Drawn & Quarterly ($27.95)
by Steve Matuszak
From time to time, the deep-seated feeling that nothing is really as it seems grabs hold of us, the world as we know it threatened with erasure as we buckle beneath the weight of our doubts. Sometimes the feeling is triggered by events outside of us; sometimes it appears to have no cause. The problem is not with reality, of course, but with our understanding of it, the explanations and narratives we tell ourselves to stave off the nagging suspicion that we really don’t know what we’re talking about.
Nick Drnaso’s gripping graphic novel Sabrina drops his main characters right in the middle of this epistemological seizure. The book opens with an innocuous scene of Sabrina and her sister Sandra having a relaxed conversation at their parents’ house—Sabrina is cat sitting—working on a crossword puzzle and planning a bike trip around the Great Lakes in the fall. It ends with Sandra leaving to attend a surprise party, and Sabrina heading out the next morning into what appears to be a brilliant summer morning.
While on the surface the scene may seem dramatically static, there is something off-kilter about it, danger lurking just out of sight. For example, its first few pages depict Sabrina searching for something that caught her attention as she stands at the kitchen sink, facing out at the dark night. Peering into unlit rooms, behind the shower curtain, into a closet, and under a bed, she appears to be searching for an intruder—but in a riff on a common horror film trope, it turns out to be the cat. Immediately afterward, Sandra arrives, startling Sabrina; we also see that one of the crossword puzzle answers is “Dick and Perry,” the killers in Truman Capote’s In Cold Blood. Most unsettling, though, is Sandra’s response to Sabrina’s fear that they might not be safe on their bike ride because of animals; she relates a moment when she was nineteen, on spring break, and was stalked by three men who told her they were “hunting,” one even grabbing her arm before her escape, leading her to conclude, “Don’t worry about riding a bike through the woods. The fucking wild animals stay in hotels.”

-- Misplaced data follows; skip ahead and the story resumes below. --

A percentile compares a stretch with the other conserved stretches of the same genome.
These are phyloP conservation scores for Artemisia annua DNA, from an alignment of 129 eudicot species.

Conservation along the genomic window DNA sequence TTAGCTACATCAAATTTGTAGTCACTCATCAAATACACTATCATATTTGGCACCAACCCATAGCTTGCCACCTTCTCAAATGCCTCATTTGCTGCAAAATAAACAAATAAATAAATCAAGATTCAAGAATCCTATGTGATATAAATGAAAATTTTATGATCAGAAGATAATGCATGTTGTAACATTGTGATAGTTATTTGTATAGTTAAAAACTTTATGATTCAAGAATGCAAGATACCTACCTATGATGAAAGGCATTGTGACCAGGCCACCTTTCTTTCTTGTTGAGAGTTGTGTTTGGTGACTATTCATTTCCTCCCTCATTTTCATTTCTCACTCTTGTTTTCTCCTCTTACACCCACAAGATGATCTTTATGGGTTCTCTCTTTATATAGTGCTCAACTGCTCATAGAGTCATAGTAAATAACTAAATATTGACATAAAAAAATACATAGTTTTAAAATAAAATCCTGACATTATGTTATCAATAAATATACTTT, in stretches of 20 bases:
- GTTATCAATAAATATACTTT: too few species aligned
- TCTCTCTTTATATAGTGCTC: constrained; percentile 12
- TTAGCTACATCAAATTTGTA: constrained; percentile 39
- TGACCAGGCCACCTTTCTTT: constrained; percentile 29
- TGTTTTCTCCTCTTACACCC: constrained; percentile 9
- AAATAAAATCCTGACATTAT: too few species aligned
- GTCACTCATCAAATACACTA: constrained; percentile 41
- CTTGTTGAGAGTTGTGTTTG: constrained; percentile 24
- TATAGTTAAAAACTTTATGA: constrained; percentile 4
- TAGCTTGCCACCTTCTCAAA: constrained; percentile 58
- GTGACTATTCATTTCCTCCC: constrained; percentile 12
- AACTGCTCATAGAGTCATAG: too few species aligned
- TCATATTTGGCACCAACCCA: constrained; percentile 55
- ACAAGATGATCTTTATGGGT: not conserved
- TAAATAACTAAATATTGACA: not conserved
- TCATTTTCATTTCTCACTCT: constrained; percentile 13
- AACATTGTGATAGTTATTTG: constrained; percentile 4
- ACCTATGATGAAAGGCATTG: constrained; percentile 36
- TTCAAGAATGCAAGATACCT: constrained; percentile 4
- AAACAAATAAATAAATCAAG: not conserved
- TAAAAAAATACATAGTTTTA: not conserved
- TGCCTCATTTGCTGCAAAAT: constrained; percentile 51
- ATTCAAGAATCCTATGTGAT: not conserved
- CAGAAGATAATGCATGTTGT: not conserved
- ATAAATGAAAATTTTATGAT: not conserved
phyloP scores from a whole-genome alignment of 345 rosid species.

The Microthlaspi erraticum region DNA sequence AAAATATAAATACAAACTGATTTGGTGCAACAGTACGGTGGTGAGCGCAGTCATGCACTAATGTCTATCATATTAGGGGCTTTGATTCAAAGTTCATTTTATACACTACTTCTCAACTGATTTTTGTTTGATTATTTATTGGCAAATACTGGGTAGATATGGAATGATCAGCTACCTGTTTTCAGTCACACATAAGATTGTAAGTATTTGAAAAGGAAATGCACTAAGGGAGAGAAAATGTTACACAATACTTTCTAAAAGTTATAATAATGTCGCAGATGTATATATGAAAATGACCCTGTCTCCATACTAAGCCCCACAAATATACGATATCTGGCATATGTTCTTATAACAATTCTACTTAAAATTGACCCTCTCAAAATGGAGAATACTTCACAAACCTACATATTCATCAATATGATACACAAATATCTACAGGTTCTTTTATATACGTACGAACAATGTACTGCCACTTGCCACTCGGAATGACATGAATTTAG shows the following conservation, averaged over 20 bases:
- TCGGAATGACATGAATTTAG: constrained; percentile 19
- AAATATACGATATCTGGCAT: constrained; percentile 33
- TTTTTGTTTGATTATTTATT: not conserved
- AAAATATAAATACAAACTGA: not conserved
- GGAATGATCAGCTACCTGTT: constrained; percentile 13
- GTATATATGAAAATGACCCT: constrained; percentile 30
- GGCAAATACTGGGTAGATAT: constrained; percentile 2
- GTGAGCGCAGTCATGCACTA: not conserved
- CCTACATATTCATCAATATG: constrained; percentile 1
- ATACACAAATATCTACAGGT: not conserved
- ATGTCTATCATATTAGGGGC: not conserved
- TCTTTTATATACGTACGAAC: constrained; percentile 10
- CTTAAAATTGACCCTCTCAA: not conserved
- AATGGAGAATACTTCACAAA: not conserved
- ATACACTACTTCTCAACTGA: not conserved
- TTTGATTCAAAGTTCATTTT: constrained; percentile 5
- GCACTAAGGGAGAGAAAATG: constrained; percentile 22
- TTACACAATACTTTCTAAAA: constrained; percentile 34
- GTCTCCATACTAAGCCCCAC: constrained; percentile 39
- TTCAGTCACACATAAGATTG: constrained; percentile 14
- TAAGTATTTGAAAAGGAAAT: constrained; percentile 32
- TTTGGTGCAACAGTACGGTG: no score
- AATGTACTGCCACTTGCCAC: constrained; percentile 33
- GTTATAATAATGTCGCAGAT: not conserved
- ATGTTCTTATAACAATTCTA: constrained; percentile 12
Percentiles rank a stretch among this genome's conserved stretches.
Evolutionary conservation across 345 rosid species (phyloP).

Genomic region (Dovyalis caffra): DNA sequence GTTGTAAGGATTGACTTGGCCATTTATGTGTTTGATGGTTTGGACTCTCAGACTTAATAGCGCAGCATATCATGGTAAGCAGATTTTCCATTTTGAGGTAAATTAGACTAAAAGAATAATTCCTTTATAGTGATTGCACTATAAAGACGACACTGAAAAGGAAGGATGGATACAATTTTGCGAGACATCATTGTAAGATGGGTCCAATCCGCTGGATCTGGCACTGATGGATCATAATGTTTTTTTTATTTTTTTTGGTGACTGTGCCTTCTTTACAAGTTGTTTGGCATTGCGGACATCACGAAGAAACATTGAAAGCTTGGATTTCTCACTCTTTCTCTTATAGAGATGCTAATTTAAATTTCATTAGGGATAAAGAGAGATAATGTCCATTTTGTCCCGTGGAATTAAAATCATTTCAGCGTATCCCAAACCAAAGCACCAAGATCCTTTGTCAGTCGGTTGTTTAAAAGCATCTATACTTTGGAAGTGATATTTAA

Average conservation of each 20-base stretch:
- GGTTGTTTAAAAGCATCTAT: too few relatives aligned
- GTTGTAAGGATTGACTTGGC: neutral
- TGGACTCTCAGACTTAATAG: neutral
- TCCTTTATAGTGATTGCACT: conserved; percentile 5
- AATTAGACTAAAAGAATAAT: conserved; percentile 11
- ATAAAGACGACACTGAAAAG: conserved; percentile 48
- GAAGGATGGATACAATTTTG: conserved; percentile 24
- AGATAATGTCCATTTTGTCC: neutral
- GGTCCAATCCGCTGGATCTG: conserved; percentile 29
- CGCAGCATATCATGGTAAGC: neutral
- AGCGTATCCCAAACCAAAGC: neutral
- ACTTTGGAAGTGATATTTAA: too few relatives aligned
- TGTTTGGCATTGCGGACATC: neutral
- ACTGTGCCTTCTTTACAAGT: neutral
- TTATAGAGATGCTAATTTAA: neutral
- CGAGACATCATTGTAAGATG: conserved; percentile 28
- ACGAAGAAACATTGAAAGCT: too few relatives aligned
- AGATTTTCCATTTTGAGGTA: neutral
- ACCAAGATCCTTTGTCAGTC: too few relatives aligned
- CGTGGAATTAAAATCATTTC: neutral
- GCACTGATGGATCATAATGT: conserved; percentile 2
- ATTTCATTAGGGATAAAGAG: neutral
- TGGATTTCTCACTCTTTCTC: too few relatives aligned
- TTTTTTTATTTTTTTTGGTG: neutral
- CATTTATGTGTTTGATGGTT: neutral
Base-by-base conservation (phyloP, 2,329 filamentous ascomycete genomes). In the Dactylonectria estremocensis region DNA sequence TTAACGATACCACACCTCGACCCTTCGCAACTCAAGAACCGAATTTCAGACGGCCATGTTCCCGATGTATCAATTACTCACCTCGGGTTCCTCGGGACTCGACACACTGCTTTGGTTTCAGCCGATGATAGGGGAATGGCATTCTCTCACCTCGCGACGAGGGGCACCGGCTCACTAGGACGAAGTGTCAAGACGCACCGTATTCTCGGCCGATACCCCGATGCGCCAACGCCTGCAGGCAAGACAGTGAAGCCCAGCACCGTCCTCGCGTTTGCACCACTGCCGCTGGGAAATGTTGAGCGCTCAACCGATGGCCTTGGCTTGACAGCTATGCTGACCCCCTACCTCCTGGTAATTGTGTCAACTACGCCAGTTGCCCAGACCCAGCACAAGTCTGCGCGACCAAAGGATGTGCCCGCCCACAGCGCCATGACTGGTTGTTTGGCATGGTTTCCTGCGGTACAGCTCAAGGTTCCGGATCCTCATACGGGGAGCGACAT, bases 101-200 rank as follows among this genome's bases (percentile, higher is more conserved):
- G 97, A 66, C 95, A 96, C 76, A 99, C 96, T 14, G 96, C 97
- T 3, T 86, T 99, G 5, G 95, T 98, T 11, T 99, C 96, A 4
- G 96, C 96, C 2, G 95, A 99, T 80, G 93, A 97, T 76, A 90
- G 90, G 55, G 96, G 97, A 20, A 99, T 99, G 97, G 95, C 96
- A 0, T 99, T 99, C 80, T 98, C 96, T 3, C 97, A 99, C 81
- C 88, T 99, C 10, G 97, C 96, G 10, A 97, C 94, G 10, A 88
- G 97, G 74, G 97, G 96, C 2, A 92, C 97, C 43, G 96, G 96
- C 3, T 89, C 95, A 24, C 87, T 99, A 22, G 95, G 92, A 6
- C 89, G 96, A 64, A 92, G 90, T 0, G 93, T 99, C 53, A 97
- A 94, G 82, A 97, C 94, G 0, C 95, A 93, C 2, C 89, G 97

Considering that the rest of the book unfolds after Sabrina has vanished, the family’s worst fears eventually confirmed, Drnaso might be laying it on a bit thick here. But for the most part, the drama in Sabrina is understated, rendered in muted colors across comics panels laid out in relatively uniform grids that rarely change much from panel to panel, suggesting the passing of time, minute by minute, in all of its agony, the characters’ dialogue unadorned. The story itself focuses not so much on the crime as on its emotional and psychological impact on two groups of people: Sabrina’s sister Sandra and Sandra’s friend Anna, and, making up most of the book, Sabrina’s boyfriend Ted King (an emotional zombie since Sabrina’s disappearance) and his childhood friend Calvin Wrobel.
At first, reality is cut asunder for these characters by the sheer unreality of what has happened. Both Ted and Sandra become speechless in their grief, as when Sandra, curled in a fetal position in the middle of her apartment, laments, “Sorry, I can’t sit here. I don’t know what to do. . . . I’m serious. I don’t know what to do! . . . God. I don’t know what to do.” After Anna tries to calm Sandra down with a guided meditation, Sandra only ends up shouting, “Ahh!” echoing Ted’s screams from within a nightmare earlier (and again, one presumes, later) in the book.
The events are too unreal even for Calvin, an Airman working a desk job at an Air Force base in Colorado Springs; he tries to comfort Ted but has difficulties expressing all but a kind of surface niceness, and its insufficiency in dealing with these jagged circumstances is exposed again and again: in his relationship with Ted and the abyss that opens up for him as a result of it, and in his strained marriage, his wife chatting with him in brief, shallow conversations via webcam (they are separated, with divorce impending). This kind of thing doesn’t happen to people, at least to people we know. At best, they are horror stories we encounter in the news, perhaps on the Internet as we are checking our emails or social media.